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"How did you get to know him, Hessy?" he asked, all agog.

"I don't know him. I never saw him in my life, and I don't suppose I ever shall. But a cousin of ours turned Catholic some years ago, and we heard he had become a monk. Mamma and I were talking about him one day, and we wondered how he liked it-he was rather a harum-scarum, fellow as a lad-and I wrote to him, at Mount St. Bernard's Abbey in Leicestershire-that was the name of his monastery. The Abbot wrote back and said that Stumpy-Father Aidan-died last year, and told me all about him. He praised Stumpy very much, and said he had died quite in the odour of sanctity. So I wrote again and thanked the Abbot, and he wrote again sending a prayer book that poor Stumpy had used-we always call him Stumpy, for, of course, we never knew Father Aidan; so I had to thank him, and sent another letter, in which I said I wondered what the Cistercian dress (they're Cistercians at Mount St. Bernard's) was like. Then the Abbot wrote again, saying he was sorry he had no portrait of Father Aidan, or he would send it; but one of the monks had taken photographs of himself and he sent

two; one showed him in the plain monk's dress, the same as Stumpy wore, and the other in a cope and mitre, with a crozier in his hand. Of course I had to thank again, and he wrote back sending three or four little books that Stumpy had brought with him to the monastery.

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Quite a correspondence, eh?" chuckled Hessy's mother, "but it's quite proper, for the Abbot seems old enough to be her grandfather."

Hessy went to an old bureau in a recess by the fireplace, and brought the monk's letters and books and photographs to show to Fernando.

The little portraits showed, as Mrs. Thrush had said, an old man, not at all handsome, but with a good plain face wonderfully gentle and kind-looking. It was not the face of a learned don, perhaps not that of a specially clever man, but it was exactly that of a contemplative monk; humble, patient, very sweet-of one who for long years had been listening to Him who said, “Learn of me, for I am meek amd lowly of heart, and ye shall find rest for your souls." The whole face, and the attitude, too, expressed rest and trust, a serene happiness across which the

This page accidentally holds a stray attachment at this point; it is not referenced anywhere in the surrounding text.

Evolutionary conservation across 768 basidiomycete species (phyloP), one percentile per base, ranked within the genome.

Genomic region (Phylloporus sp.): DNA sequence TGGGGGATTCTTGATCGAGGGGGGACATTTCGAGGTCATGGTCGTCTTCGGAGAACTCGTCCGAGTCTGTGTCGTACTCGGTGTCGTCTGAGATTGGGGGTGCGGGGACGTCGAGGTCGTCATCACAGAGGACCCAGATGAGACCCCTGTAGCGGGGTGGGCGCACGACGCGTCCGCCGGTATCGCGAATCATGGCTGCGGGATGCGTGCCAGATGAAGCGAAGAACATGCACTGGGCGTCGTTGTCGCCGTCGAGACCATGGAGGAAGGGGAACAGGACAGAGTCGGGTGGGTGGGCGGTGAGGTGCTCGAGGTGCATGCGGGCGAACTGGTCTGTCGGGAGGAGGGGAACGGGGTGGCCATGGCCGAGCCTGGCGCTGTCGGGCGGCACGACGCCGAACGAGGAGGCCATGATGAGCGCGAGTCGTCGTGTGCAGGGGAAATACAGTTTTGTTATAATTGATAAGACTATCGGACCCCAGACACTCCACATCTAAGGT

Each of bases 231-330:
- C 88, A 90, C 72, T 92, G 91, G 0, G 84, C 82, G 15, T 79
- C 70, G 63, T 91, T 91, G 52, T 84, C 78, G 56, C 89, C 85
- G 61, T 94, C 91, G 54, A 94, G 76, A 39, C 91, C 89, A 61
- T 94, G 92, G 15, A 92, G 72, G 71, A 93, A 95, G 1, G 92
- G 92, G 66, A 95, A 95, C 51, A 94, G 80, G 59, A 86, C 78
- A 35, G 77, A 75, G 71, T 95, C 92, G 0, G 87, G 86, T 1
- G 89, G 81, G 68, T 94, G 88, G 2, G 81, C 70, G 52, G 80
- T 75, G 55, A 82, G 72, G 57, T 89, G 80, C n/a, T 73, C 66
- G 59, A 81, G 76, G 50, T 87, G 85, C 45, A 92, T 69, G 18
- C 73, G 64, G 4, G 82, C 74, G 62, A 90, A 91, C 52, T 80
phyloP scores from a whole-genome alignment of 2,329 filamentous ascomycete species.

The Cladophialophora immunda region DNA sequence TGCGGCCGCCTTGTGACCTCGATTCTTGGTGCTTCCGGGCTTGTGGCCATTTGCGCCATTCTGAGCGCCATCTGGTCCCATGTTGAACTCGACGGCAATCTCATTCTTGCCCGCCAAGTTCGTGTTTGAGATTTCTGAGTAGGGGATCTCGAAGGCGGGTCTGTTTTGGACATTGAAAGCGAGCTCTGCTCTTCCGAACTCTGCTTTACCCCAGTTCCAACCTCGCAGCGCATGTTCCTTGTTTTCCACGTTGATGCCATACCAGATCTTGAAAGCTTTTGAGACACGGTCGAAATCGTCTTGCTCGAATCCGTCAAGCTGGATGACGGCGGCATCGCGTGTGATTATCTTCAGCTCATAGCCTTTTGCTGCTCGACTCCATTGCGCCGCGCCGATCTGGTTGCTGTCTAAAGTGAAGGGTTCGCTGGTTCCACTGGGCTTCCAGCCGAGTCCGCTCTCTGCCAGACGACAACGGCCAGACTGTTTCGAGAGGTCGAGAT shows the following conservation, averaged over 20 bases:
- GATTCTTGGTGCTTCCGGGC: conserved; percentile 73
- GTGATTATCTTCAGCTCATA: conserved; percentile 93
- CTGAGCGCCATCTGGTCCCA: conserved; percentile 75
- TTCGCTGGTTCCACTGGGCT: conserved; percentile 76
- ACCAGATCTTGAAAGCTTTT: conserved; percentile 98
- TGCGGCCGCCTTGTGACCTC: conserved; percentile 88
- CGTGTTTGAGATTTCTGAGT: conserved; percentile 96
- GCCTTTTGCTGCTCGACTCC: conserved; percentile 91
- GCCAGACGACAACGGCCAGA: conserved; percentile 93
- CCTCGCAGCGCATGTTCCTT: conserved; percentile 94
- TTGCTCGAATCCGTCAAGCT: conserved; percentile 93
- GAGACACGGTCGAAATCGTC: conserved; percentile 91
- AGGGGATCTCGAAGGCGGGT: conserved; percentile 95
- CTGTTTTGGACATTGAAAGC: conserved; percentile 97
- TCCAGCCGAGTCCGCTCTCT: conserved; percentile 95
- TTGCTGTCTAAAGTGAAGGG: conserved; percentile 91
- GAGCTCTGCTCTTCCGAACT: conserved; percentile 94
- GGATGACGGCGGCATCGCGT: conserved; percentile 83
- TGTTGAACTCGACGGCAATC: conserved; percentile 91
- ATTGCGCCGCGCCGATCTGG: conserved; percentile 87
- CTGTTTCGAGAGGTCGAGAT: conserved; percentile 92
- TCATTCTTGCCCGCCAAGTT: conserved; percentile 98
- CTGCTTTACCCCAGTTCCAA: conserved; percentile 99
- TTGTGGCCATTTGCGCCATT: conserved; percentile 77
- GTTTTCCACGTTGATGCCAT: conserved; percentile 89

tender shadow of the Cross lay gently and softly, and a singular rare quietness that was like a divine signature to a silent pact. "Because thou hast given me all thyself, I give Myself, who am All to thee." To look on such a face, and read it, might be a salve for the dry smart of hurt ambition.

I do not know whether the letters most interpreted the portraits or the portraits the letters. Hessy had given the occasion of the letters rather than their substance. They were all short, but that in which the old monk told of the young monk's brief and blessed life in the cloister was like a tiny faultless picture of contemplative religion. Nothing, somehow, could have been a fitter medium of conveyance for it than the handwriting small, plain and clear, without the least ornament or the least erasure or amendment. The phrases were the simplest anyone could choose, and there was hardly any epithet. Even the thin, cheap paper and the ink, not black and staring, but rather pale and gray, seemed to suit and be of a piece with the writer. Fernando had just been reading aloud, in the " Mill on the Floss," the wonderful passages where are described Maggie's reading of the Imitation, and to him it seemed

that a quiet voice, like that of its writer, was breathing still through the old monk's letters to this girl. Except in a certain unfitness for her surroundings, a sort of hopeless angry protest against them, Hessy Thrush had no likeness to Maggie Tulliver. And nothing could be less like stout, whimpering Mrs. Tulliver than Hessy's mother. Yet for all that, to Fernando it half appeared as though the "quiet voice" from the same place was trying to bring the same message : "Know that the love of thyself doth hurt thee more than anything in the world."

Certainly the world seemed remote enough in that old, faded drawing-room; hardly anything could have been more still. The window was wide open, but scarcely any sound came through it but such as might be called a ripple in the dozing silence. No voice came from the little street, no echo of a footfall. Opposite, behind a high wall, was a big garden full of fruit trees, with no wind in them. A tall laburnum close to the wall flung long golden chains over it that hung quite motionless. Inside the little room there was nothing to hear except the girl's needle as she drew her thread through the thing she was making the old, old

lady sat quite motionless; and the lad, reading, never made a sound-the paper of the letters was so thin and soft it gave no crackle in his hand. Once the hour struck, in the belfry of the church beyond the hill, and the chimes played the tune of the hymn,

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Holy, Holy, Holy, Lord God Almighty," but distance gave the deliberate slow music a softness as remote as that of an echo in a dream.

And yet

Motionless sat the old lady, upright, in her high-backed chair, her withered gray hands upon its arms; her shining dark eyes, exaggerated by the strong black brows, were directed outwards towards the tall pear trees in the garden over the way, and they gave the impression that inward she could not look. Forward they could not look any distance, and still see anything this world can show; backward they really looked, and not contentedly. She saw behind her, on the almost finished road, little that had been as she would have chosen to have it. Very handsome still, proud, clever, too, exquisitely dainty and refined, she made one think of an ex-queen who didn't like it; and she had never been of much consequence.

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